However, Interflora’s customers are invariably middle aged men and women. If you ask young adults where they would go to buy gifts for their loved ones, flowers has fallen down the ranks; even asking them where they would go to specifically buy flowers will rarely spark recognition of the Interflora brand. Instead, they’ll think of supermarkets, whose focus is on convenience and low prices, leading to supermarket’s market share rising so that over 70% of the UK’s £2.25 billion flower sales are now bought there.

I propose that to increase brand awareness within young people and regain market share, Interflora needs to tap into the mind-sets and consumption habits of young people so as to raise the profile of buying premium hand-delivered florist-made bouquets as opposed to a cheaper supermarket alternative.

Praised for their delicate beauty and heady aroma, flowers are often given to loved ones such as parents and grandparents, so I propose a digitally-led integrated campaign which focuses on them as the recipients. However, rather than using the standard sentiment of “I love you” for these recipients, I believe that saying “Thanks” holds more creative potential. Our parents and grandparents after all, are often those who’ve most actively shaped our childhoods and therefore the adults that we become. Centring a campaign around this fact can therefore have universal appeal, tapping into the gratitude of young people, the nostalgia of the elderly, and the sentimentality of all.

The campaign would consist of an initial series of short videos on Facebook showing, for example, how a grandmother’s role in teaching her granddaughter to bake sparked a passion for cookery, resulting in the granddaughter getting a job in a top kitchen. Simultaneously, under the hashtag #minetaughtme, a Twitter campaign can be used to tap into real people’s memories of growing up and how those experiences have shaped their lives, with the results being used to reward lucky users with a discounted bouquet delivery to their loved ones as well as to create additional videos which can be aired both on and off-line for maximum reach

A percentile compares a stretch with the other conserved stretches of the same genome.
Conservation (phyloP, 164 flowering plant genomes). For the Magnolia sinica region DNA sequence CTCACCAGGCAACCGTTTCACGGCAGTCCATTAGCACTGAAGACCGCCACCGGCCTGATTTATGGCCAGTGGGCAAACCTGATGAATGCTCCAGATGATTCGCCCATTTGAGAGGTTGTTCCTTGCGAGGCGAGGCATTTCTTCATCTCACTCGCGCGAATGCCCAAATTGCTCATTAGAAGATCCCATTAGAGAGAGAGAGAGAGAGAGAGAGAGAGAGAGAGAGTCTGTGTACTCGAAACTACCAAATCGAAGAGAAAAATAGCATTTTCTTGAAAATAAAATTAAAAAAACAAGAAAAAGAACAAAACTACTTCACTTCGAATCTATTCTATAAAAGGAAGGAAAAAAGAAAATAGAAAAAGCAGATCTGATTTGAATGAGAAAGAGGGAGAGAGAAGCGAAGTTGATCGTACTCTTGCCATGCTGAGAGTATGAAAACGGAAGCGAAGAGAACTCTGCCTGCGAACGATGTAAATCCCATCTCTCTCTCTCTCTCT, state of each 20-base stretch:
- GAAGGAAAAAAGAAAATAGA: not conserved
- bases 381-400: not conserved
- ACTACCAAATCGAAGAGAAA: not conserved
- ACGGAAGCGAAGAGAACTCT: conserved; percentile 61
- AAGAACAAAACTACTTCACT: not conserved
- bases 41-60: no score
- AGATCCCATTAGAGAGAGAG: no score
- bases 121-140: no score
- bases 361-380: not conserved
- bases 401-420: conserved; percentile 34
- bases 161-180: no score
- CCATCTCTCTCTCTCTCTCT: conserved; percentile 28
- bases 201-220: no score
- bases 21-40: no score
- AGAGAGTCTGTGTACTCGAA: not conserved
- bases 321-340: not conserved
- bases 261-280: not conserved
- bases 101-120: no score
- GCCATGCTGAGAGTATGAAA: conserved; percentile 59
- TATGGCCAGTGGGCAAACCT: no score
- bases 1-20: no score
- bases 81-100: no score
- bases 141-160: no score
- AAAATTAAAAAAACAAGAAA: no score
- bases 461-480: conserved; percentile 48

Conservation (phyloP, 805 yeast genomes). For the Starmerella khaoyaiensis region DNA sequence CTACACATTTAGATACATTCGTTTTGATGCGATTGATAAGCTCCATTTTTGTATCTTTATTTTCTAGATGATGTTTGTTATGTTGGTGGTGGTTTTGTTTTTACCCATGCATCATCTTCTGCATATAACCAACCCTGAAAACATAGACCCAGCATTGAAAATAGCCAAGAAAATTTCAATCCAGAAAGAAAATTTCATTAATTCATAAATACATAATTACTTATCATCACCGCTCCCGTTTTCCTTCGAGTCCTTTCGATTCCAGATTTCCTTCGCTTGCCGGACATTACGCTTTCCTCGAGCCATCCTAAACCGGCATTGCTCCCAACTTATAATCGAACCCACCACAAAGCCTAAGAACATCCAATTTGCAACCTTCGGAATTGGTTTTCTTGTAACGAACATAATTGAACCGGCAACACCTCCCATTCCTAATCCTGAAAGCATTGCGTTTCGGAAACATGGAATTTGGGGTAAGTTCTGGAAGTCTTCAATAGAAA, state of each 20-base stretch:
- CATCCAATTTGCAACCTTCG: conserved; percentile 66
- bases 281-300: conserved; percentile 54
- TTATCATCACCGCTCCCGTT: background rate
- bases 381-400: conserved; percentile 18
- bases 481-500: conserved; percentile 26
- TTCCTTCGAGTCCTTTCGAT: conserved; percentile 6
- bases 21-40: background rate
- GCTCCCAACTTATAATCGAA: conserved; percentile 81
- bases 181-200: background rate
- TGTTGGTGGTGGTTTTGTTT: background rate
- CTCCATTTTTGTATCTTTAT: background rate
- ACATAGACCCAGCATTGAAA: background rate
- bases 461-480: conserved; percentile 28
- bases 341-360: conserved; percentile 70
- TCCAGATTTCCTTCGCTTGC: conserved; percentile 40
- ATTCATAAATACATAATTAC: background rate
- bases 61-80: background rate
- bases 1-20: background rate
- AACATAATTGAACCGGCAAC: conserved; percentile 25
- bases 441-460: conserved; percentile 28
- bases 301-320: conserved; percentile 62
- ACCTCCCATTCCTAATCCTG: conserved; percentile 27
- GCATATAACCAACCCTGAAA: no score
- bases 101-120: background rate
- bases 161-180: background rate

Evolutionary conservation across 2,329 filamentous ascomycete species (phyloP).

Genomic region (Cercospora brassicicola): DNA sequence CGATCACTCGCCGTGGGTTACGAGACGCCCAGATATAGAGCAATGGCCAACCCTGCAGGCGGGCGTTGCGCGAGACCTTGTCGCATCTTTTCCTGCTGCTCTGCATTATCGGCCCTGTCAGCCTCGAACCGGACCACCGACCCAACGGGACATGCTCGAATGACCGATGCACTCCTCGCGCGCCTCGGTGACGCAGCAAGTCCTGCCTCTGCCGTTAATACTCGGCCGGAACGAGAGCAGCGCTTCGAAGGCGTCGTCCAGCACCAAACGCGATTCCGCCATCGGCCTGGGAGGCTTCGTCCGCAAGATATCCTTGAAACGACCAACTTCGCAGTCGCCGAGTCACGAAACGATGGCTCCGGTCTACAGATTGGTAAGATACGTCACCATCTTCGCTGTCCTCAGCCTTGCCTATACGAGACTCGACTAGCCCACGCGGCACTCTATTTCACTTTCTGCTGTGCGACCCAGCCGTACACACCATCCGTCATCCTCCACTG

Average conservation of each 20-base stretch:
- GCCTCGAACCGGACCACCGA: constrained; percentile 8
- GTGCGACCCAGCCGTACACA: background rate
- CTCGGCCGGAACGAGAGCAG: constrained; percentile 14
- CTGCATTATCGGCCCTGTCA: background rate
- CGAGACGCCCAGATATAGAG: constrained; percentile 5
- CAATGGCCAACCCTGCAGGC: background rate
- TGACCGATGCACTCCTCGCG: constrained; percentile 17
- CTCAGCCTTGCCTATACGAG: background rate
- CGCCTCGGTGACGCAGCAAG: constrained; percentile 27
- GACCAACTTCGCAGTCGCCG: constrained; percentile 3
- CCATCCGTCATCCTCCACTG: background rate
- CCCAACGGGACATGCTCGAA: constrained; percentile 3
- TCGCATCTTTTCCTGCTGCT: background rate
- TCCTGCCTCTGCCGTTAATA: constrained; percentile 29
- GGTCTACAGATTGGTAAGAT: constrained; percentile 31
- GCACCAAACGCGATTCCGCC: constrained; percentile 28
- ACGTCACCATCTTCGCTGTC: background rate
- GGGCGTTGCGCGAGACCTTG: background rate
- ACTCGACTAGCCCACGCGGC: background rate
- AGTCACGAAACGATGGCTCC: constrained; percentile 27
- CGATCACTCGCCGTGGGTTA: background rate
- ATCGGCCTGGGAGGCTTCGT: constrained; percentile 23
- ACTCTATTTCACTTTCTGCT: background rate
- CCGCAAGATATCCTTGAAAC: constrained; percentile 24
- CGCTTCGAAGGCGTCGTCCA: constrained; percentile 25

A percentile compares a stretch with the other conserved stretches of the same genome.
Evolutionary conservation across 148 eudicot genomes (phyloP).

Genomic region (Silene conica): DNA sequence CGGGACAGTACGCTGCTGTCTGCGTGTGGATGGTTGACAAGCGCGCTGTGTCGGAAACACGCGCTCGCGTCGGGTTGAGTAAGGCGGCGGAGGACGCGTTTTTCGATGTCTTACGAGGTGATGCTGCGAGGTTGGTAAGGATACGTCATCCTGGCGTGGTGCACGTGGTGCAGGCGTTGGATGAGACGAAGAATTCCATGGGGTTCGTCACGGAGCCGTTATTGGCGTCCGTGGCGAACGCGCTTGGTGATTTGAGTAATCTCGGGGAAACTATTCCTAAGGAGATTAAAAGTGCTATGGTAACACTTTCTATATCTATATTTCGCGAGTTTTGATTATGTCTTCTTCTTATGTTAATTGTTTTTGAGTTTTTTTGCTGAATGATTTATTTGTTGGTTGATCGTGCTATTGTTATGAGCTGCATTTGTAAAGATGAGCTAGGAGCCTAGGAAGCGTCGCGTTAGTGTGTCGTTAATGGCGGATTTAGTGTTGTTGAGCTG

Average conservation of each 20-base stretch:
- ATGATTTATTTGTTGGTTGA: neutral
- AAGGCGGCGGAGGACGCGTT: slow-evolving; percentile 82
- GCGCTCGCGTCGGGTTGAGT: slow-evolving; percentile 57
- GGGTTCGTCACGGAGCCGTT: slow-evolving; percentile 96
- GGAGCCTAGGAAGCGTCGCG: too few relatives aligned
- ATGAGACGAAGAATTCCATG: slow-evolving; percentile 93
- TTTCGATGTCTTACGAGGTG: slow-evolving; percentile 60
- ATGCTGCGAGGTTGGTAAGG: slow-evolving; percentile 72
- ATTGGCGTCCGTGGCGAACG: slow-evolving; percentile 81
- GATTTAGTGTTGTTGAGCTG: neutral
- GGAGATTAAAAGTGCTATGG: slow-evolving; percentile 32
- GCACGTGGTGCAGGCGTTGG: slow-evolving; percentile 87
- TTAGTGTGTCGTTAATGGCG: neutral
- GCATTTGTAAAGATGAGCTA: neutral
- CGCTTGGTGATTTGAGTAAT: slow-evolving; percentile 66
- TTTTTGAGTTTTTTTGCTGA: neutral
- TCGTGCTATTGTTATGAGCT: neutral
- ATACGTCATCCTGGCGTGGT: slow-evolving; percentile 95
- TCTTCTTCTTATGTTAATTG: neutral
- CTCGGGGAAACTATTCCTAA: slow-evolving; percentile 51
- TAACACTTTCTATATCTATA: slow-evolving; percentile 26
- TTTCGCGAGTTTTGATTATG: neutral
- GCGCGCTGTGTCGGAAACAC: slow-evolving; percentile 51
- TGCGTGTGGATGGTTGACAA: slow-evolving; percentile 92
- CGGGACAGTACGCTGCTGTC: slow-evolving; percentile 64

I would also seek celebrity endorsement, as gaining their stories on how their parents’ and grandparents’ actions during their childhood influenced their success as adults would, without doubt, boost the campaign’s appeal and recognition amongst its target audience. I would also utilise their inclusion by hosting Interflora-sponsored events in shopping areas across the country to celebrate and reward particular parents/grandparents with a surprise bouquet whilst they’re shopping with their loved ones.

Skill-building for students: What we need to impress employers

One of my current favourite blogs, the ever-insightful Comms2point0, published a post on Friday by Sarah Stimson covering her perspective on what skills are currently needed for a career in PR; namely: ‘Likeability’, ‘Writing skills’, ‘An interest in media and current affairs’, ‘Attention to detail’, and being “savvy” with social media.

Whilst these areas are of course valuable, I don’t think the article perhaps addressed the nitty gitty specifics. Seeing a gap, I’m intending to fill it with a breakdown of a few slightly more specific things that we students/newbies need to be able to demonstrate when job-hunting – that’s not to say we need all of them however, as agency and role requirements vary to suit their and their clients’ needs.

I’m basing this post on a compilation of suggestions by marketing, journalism and PR academics such as Sheffield Hallam’s new PR whizz, @LizBridgen; DMU Journalism Lecturer, David Penman; and my own experiences facing what employers claim to expect skill-wise in interviews and job descriptions.

Some may be obvious. Some may seem like they’re unnecessary for any but the highest over-achievers. But I believe they all have great potential for being useful not only to initially ‘get’ a job, but also to succeed once in it.

Writing skills

Arguably the most important aspect of a communications/marketing/PR role – It would be idiotic to claim otherwise.

Writing doesn’t always come easy though, and your tone of voice in what you write needs to be adaptable. Creating your ‘personal voice; however is something that only really comes with practice, I find, so specifically, the following will help with that and in building your professional ‘brand’ as it were.

  • Create and regularly update your own Blog. Don’t forget to share posts via Twitter and LinkedIn.
    • Blog and tweet about current media issues and areas.
  • Review PR/marketing/advertising books on Amazon.
  • Write for a local or University magazine.
  • Write press releases and blog posts for University societies and clubs.
  • Write for a student PR magazine such as ‘Behind the Spin‘ or for CorpComms Magazine.

As well as practising and honing your writing skills (including your attention to detail), all of the above can be a way of demonstrating that you have an active interest in media and current affairs that goes beyond just reading Metro headlines on the way to the interview.

Creative skills (for Advertising and Marketing)

Practice. That’s all I can recommend. It doesn’t need to be perfect, you have time to hone your ‘craft’ but being able to show you’ve done some of the following go’s a long way to suggesting you have the creative/innovative and therefore useful approach that employers like.